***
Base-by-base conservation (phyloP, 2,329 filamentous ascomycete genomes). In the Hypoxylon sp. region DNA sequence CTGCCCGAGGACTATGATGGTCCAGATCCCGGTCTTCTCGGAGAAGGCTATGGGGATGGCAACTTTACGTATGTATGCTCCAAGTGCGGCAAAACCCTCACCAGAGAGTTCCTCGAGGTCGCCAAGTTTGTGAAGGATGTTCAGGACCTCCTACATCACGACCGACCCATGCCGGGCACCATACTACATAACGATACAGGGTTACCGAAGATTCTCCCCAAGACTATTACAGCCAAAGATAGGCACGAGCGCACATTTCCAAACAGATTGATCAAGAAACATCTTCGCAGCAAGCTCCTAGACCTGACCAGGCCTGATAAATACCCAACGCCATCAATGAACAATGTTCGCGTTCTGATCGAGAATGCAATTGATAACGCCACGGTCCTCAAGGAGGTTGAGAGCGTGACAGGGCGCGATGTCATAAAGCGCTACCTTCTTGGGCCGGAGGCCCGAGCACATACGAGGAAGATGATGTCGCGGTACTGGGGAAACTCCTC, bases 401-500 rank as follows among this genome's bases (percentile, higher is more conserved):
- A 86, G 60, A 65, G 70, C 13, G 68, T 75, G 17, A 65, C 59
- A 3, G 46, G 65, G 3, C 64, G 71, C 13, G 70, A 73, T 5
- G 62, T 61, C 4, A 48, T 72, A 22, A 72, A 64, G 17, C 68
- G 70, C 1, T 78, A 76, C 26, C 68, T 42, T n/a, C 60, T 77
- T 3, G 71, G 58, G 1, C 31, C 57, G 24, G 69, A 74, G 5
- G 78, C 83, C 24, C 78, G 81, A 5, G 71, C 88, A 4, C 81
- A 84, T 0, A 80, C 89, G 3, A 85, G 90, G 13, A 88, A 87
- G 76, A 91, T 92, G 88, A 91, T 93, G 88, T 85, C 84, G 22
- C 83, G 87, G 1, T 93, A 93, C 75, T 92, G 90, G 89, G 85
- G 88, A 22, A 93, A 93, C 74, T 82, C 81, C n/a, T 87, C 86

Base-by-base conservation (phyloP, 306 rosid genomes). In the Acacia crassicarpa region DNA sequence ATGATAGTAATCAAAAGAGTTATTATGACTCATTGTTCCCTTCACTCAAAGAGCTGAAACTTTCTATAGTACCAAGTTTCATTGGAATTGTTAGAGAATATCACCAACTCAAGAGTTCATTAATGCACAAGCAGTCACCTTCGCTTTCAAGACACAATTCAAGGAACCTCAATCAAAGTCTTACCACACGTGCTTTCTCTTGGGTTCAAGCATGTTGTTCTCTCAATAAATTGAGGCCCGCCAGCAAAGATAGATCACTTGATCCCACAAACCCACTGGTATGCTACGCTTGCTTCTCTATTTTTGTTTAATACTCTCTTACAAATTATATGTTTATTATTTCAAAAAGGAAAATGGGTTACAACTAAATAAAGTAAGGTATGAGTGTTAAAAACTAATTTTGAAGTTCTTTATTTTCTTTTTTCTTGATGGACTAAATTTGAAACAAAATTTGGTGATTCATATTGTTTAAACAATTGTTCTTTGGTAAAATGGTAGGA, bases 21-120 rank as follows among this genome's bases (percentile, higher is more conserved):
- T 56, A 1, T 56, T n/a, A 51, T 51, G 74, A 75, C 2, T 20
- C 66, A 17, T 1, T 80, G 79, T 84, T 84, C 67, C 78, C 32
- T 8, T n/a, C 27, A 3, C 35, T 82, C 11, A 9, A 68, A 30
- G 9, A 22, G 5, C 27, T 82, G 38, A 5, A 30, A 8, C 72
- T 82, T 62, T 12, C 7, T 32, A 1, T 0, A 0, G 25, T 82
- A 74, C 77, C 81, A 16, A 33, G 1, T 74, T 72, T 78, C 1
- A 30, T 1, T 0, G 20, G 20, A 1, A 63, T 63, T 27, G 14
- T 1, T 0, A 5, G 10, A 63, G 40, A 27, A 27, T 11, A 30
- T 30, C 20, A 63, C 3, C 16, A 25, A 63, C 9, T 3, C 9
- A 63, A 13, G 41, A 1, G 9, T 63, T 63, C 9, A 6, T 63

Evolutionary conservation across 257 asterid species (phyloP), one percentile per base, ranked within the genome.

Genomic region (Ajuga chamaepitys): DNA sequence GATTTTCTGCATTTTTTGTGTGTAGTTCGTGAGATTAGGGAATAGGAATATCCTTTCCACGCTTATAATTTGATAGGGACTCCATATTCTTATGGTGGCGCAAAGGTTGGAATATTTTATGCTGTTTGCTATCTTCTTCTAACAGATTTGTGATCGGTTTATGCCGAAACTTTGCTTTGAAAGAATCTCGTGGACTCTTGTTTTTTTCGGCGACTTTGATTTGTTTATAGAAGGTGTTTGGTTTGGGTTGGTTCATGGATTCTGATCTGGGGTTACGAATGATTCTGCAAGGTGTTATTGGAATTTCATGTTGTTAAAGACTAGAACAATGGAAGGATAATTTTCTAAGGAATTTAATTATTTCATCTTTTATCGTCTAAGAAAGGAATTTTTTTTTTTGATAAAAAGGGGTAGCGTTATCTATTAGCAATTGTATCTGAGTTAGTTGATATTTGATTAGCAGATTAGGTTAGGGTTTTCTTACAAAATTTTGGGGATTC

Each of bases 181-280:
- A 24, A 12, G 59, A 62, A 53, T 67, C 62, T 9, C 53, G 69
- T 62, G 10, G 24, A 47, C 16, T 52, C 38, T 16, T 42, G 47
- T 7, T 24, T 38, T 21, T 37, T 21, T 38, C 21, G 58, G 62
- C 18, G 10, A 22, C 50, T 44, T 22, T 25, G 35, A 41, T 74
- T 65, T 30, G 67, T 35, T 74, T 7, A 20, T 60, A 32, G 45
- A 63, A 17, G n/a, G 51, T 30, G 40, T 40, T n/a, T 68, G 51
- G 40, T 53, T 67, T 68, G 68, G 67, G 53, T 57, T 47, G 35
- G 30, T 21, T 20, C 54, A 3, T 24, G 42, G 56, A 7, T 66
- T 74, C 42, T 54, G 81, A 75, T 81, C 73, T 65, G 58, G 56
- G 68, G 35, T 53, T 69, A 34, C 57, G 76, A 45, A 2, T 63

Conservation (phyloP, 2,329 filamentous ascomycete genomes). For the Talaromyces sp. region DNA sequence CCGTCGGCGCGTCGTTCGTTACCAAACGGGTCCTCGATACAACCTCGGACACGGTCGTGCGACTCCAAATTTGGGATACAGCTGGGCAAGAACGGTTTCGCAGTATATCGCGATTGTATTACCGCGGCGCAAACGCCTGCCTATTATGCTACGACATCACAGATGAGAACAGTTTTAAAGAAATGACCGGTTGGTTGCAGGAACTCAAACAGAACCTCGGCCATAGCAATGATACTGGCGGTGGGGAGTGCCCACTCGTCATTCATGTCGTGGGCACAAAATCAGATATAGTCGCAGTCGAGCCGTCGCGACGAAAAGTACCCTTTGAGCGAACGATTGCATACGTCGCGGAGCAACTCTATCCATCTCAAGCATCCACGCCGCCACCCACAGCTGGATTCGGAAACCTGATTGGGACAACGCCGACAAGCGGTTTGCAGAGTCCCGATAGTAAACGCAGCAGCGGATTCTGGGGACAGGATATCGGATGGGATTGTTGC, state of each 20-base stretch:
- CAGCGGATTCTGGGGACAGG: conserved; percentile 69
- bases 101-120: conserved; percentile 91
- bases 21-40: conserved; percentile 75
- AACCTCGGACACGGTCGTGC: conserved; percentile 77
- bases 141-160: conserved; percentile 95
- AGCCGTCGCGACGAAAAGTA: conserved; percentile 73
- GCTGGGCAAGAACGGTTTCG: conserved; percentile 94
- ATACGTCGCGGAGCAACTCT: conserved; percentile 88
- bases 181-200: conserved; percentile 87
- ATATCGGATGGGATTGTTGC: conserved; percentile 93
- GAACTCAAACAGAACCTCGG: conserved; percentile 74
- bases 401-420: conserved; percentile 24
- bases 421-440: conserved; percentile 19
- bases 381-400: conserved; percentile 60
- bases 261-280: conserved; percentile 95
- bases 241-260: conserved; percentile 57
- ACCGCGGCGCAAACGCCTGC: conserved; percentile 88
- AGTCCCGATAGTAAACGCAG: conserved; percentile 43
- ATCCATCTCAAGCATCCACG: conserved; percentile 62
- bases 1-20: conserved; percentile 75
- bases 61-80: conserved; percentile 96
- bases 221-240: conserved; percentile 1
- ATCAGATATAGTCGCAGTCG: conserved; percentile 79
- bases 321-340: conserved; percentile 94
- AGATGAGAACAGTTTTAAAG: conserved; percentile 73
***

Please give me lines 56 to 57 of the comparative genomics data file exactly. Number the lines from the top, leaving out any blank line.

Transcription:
- bases 1-20: conserved; percentile 75
- bases 61-80: conserved; percentile 96